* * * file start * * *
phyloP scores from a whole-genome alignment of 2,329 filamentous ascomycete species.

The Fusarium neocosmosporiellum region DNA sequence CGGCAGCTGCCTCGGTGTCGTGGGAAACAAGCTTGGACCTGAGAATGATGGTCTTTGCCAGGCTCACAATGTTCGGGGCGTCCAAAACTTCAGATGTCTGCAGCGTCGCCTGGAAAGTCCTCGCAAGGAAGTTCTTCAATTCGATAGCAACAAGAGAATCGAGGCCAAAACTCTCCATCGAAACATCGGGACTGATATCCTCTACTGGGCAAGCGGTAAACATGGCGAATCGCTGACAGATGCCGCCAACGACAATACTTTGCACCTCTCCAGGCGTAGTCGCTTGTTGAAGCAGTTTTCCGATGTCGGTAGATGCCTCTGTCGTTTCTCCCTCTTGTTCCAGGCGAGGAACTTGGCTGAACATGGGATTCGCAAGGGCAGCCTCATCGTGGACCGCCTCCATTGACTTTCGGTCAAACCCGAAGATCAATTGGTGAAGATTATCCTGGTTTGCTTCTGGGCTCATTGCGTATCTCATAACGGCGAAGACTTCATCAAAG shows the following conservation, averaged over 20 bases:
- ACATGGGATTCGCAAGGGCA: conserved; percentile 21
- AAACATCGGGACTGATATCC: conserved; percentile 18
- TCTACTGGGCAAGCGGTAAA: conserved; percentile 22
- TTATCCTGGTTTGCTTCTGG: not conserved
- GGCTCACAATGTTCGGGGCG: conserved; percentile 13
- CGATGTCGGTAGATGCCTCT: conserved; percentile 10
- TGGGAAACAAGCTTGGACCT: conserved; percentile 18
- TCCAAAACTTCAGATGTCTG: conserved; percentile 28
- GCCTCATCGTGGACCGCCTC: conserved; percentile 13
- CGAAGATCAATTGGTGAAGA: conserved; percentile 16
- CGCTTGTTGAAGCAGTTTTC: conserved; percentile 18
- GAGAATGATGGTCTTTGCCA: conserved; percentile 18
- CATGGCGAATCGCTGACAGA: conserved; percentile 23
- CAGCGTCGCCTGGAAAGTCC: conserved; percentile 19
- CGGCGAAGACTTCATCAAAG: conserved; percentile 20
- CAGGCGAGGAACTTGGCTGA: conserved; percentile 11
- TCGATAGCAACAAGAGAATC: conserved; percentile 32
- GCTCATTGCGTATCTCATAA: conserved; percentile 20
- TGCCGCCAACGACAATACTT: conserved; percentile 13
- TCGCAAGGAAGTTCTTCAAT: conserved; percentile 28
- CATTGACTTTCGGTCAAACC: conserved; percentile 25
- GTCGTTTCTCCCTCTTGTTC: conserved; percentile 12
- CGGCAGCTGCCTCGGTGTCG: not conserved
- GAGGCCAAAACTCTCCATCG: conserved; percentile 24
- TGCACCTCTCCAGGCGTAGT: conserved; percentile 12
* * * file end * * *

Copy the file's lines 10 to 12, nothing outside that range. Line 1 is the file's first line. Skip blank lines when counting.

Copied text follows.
- TCCAAAACTTCAGATGTCTG: conserved; percentile 28
- GCCTCATCGTGGACCGCCTC: conserved; percentile 13
- CGAAGATCAATTGGTGAAGA: conserved; percentile 16